It’s Good To Talk
Insurers may take an approach to larger claims where, because of the projected size and complexity of the case, lawyers are appointed immediately. It is not an unreasonable assumption that claims of, say, over USD1 million dollars are likely to “turn legal” and have to be vigorously prosecuted through the courts. After all, noone expects an opponent to happily hand over a seven-figure sum without first offering some robust resistance.
As a Recoveries firm, we have grounds for considering this practice as discriminatory as opposed to discerning.
One recent case involving our Asian offices in Hong Kong and Singapore is a salutary example of how “going legal” early can have some unsavory consequences…
The case was obtained through our Singapore office and passed for handling in Hong Kong. As with many claims sporting seven figures, this was an ad-hoc appointment originally for the purpose of negotiating security with the P & I Club in Hong Kong on behalf of the vessel owner. And, as with all claims sporting seven figures, we were not the only firm on the scene offering our services.
We recommended a simple strategy to our client: File In Rem actions; Threaten arrest of fleet vessels; Obtain adequate security covering loss, interest and costs; Include an express agreement on the law and jurisdiction of the substantive claim AND the Law and Jurisdiction governing enforcement of the LOU itself ; and then, Negotiate with the Club without prosecuting the matter aggressively through the courts.
This is a tried-and-tested strategy our Hong Kong Office employs on a regular basis against owners. We strive to maintain the correct balance between professional robustness on one hand and commercial fairness on the other. When we threaten arrest, we do it. Yet, we remain pragmatic in our pursuit of realistic objectives.
We do not negotiate hard on a point of principle or an unsustainable belief that our argument is bound to succeed: we negotiate for the sole purpose of maximizing the NET return for the client. There is no point being proved right by a court only to be left with no means of enforcement and a bill for legal fees. Our opponents as well as our clients respect us for this.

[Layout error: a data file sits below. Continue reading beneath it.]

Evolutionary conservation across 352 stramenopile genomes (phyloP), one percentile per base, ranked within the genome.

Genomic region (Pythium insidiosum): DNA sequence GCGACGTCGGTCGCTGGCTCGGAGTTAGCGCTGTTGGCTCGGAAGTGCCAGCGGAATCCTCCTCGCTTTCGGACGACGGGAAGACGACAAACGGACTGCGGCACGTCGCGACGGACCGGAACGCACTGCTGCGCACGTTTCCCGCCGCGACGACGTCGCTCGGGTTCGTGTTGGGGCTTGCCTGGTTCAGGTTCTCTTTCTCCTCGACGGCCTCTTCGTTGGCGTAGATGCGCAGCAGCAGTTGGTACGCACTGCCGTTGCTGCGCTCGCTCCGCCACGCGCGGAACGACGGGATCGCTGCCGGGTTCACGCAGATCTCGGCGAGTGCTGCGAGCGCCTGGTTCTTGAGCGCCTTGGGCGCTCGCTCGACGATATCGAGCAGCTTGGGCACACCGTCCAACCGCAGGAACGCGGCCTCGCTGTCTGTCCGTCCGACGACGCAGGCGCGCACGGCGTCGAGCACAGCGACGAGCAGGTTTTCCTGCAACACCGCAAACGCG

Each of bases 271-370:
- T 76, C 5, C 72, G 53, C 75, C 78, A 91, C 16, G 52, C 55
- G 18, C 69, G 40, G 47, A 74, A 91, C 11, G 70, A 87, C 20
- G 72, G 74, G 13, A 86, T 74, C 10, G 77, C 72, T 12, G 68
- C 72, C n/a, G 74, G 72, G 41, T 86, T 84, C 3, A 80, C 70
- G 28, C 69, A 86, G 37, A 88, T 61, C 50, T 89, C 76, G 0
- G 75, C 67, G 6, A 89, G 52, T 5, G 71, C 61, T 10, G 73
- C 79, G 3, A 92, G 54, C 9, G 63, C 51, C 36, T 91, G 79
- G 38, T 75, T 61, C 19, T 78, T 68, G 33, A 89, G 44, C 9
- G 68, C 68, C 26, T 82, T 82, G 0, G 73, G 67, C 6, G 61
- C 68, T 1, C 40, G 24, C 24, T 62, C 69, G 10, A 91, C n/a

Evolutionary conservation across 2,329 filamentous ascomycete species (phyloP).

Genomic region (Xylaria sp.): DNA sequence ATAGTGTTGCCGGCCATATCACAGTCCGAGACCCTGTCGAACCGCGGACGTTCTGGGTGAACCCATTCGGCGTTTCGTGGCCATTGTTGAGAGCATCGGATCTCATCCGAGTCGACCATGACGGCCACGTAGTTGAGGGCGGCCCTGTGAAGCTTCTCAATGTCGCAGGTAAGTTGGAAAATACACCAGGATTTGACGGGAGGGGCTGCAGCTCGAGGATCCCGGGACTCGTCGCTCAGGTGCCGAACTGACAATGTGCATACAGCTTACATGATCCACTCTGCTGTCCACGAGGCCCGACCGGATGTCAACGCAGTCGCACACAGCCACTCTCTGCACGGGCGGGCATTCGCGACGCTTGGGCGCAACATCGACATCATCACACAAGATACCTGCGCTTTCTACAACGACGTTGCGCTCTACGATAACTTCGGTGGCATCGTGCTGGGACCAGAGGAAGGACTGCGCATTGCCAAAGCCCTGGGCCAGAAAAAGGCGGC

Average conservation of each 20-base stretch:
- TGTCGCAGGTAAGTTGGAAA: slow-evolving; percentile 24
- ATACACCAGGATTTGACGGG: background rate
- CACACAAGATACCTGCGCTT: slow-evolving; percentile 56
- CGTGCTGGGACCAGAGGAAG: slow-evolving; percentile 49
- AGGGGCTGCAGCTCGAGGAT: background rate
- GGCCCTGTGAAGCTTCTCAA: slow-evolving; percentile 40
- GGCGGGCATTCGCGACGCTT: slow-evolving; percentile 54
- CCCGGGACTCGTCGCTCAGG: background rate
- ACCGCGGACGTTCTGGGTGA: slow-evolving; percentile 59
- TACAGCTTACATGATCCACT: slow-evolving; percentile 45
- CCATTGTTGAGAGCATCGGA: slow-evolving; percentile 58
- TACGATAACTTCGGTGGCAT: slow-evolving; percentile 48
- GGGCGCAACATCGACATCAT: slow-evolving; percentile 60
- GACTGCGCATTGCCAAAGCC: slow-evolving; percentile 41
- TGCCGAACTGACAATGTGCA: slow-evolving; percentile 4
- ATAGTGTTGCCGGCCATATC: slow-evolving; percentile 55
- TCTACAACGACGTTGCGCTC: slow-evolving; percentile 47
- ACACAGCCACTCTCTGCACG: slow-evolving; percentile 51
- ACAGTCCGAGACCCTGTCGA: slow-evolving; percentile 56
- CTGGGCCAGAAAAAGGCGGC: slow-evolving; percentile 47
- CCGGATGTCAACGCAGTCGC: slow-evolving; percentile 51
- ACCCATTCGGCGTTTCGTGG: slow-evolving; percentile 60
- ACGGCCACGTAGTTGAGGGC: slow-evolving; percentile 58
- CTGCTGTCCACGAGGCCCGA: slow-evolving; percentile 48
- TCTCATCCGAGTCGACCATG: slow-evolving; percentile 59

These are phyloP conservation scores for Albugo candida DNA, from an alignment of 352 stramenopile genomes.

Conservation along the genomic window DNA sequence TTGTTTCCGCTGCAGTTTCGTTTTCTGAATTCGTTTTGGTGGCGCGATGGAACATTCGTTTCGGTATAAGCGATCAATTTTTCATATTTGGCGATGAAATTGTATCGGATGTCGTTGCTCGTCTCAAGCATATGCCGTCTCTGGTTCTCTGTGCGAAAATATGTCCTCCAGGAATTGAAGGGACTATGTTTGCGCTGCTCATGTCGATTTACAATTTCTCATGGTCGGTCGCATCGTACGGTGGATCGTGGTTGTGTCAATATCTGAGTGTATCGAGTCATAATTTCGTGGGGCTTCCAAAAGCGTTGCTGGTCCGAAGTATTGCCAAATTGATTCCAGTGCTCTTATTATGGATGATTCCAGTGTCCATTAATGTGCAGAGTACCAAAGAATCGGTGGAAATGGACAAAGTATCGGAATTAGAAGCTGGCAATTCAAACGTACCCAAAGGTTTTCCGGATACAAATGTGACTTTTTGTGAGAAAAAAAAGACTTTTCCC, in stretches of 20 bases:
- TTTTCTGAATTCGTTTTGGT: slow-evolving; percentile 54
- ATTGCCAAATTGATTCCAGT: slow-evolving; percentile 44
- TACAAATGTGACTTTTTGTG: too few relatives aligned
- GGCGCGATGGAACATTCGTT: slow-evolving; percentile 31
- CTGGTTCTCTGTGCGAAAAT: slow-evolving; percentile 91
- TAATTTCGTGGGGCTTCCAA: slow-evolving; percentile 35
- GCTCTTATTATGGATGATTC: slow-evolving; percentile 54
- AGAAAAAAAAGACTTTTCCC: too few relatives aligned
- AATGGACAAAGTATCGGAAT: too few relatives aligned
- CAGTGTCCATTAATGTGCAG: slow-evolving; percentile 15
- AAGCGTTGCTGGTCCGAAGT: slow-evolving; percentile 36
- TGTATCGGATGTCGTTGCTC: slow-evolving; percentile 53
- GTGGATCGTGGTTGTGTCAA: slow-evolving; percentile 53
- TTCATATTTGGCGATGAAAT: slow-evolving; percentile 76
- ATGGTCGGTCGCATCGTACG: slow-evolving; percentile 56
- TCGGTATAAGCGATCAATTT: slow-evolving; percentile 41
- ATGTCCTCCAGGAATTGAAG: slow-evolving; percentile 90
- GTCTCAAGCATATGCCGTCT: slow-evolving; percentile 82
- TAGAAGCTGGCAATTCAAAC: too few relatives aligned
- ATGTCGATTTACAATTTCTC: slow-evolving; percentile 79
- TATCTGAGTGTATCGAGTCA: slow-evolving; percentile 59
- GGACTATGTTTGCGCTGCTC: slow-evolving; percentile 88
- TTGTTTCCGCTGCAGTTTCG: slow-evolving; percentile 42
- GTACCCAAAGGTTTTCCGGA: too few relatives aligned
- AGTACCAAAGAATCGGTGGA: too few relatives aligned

So, In Rem actions were filed in Hong Kong and Singapore as both lay along the trading patterns of the majority of the vessels in the fleet. We did not have to wait for long before we could contact the P & I Club and threaten arrest of their member’s vessel.
Unfortunately, in the interim, a Singaporean Law Firm had persuaded those who appointed us that the correct forum for the claim was Singapore. The Singapore lawyers were then instructed to negotiate security and a Letter of Undertaking (LOU) wording directly with the P & I Club.
We had all but agreed a LOU wording which included an express agreement to have any continuing dispute concerning the substantive claim tried subject to Hong Kong Law and Jurisdiction. This agreement would have been binding on the parties.
Instead, the Singapore Lawyers agreed to a “competent court” wording for the LOU. It appeared to nominate Singapore law and jurisdiction only for the enforcement of the LOU itself. As for the substantive claim, it was silent.